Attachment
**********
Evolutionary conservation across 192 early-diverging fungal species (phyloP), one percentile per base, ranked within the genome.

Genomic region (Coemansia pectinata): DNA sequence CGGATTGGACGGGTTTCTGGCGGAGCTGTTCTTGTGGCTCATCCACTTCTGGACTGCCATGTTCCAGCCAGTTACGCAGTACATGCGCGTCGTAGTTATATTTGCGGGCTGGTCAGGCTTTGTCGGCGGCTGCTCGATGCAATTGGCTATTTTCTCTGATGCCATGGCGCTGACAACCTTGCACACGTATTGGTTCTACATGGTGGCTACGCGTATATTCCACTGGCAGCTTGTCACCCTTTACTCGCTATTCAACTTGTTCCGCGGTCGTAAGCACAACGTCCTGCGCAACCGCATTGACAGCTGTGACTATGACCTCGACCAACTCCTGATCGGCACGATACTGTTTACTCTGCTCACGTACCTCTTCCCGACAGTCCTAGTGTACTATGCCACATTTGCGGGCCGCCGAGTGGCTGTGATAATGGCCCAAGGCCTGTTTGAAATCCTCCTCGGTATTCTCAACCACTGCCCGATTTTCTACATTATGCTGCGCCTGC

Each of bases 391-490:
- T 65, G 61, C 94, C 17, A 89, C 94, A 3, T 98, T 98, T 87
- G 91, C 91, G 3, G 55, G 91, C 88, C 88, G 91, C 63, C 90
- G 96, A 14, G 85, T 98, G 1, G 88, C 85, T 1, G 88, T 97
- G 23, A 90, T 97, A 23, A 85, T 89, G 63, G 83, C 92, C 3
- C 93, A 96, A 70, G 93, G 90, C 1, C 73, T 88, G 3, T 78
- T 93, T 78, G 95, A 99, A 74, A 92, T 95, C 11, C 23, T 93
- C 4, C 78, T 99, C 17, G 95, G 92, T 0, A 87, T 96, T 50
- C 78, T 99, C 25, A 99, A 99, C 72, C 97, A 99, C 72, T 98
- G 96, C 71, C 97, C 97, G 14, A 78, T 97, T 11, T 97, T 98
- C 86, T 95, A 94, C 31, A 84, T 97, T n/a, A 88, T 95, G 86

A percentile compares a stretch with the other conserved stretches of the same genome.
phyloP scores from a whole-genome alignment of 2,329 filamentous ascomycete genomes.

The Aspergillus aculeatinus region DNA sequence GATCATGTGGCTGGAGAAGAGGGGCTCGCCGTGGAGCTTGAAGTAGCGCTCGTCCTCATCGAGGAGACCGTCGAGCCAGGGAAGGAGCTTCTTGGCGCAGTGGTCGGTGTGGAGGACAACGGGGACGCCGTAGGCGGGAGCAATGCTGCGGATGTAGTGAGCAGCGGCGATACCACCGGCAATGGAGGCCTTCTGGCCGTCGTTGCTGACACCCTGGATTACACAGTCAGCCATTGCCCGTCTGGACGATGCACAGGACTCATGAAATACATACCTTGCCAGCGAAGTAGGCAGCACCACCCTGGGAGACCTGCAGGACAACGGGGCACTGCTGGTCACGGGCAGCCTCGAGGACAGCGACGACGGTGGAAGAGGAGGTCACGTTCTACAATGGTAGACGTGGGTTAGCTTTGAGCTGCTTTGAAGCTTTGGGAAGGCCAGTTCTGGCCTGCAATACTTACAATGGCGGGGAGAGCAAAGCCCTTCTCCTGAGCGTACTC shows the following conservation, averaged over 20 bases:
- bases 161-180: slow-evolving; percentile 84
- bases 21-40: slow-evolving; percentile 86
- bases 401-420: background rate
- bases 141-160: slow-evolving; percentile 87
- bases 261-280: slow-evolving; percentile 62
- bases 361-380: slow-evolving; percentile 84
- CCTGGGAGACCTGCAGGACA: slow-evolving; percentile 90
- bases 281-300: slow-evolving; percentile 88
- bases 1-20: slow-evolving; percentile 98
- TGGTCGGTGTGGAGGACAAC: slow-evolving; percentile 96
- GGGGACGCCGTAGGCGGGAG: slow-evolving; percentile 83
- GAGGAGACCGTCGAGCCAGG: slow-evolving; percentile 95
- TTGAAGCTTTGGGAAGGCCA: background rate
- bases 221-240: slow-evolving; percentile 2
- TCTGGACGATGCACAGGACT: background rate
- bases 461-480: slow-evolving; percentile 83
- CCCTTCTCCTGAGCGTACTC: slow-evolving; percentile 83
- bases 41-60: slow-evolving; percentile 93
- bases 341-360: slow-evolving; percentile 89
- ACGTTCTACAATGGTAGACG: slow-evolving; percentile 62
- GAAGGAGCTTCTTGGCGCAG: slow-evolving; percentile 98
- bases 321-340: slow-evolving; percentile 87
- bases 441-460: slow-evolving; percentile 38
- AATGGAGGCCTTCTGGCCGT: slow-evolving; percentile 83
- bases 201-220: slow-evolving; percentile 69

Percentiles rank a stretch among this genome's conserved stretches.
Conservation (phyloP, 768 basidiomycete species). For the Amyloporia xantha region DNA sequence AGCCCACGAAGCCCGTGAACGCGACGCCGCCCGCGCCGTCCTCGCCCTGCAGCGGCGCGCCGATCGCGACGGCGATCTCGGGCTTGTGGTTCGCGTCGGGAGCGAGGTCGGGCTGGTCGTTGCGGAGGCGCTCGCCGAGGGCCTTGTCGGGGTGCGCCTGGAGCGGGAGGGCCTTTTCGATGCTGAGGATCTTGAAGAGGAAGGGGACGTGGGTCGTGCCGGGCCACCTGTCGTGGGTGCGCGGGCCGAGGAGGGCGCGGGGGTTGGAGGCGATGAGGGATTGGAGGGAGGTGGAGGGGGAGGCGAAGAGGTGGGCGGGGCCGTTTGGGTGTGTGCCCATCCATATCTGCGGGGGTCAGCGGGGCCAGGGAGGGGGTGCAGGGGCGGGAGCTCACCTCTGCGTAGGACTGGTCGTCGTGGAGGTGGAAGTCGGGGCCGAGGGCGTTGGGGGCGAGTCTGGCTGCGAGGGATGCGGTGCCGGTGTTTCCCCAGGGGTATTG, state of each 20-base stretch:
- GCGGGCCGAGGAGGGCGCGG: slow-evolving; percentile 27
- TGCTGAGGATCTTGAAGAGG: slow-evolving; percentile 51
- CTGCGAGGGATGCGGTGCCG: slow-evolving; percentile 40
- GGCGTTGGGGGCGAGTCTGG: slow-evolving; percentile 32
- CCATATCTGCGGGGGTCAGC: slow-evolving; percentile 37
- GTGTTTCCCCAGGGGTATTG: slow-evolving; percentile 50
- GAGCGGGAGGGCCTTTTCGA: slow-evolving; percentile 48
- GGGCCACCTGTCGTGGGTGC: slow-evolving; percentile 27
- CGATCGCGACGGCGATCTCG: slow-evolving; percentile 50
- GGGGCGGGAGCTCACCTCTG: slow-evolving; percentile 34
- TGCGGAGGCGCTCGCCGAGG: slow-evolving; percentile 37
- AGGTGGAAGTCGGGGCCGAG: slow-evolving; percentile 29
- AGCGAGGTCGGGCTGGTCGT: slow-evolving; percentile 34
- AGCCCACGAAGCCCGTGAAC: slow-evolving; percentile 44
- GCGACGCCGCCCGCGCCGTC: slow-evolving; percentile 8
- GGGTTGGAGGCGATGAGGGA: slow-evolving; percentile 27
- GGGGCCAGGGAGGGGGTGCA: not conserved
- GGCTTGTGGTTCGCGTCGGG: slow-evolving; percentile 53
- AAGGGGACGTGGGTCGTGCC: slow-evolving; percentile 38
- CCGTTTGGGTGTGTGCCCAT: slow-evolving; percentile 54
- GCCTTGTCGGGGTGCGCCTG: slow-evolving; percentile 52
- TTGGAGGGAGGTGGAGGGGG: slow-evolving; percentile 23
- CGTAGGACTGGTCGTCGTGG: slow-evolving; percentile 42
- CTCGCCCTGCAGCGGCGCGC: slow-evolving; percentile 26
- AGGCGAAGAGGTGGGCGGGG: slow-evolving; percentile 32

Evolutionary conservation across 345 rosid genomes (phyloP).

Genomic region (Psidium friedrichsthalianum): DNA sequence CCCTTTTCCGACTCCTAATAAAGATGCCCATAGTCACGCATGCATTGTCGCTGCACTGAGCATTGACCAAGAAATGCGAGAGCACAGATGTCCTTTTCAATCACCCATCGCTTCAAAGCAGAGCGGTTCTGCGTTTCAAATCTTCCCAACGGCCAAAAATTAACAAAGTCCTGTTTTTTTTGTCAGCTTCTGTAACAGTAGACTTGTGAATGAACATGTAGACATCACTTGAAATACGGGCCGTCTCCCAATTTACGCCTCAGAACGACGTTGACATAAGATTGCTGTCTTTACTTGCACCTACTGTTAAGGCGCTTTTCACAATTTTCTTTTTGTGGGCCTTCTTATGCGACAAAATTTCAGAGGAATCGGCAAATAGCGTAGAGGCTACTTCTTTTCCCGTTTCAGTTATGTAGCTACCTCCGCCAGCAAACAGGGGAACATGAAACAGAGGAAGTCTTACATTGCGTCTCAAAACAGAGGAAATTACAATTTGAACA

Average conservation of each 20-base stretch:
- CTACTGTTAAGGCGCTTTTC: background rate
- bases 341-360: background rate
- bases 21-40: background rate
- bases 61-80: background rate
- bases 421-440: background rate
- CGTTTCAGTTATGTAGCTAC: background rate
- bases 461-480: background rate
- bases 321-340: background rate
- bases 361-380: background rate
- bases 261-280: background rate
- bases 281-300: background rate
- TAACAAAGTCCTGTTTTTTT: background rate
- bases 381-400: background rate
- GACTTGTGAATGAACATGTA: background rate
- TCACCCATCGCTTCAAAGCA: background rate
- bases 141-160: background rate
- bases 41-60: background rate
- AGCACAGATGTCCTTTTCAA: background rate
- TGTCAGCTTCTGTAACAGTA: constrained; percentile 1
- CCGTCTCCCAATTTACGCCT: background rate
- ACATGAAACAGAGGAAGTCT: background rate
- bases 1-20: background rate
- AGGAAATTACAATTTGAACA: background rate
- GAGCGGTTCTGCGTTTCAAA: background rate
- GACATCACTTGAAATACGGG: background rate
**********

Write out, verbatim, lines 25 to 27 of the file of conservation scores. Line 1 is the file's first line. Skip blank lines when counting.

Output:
- bases 1-20: slow-evolving; percentile 98
- TGGTCGGTGTGGAGGACAAC: slow-evolving; percentile 96
- GGGGACGCCGTAGGCGGGAG: slow-evolving; percentile 83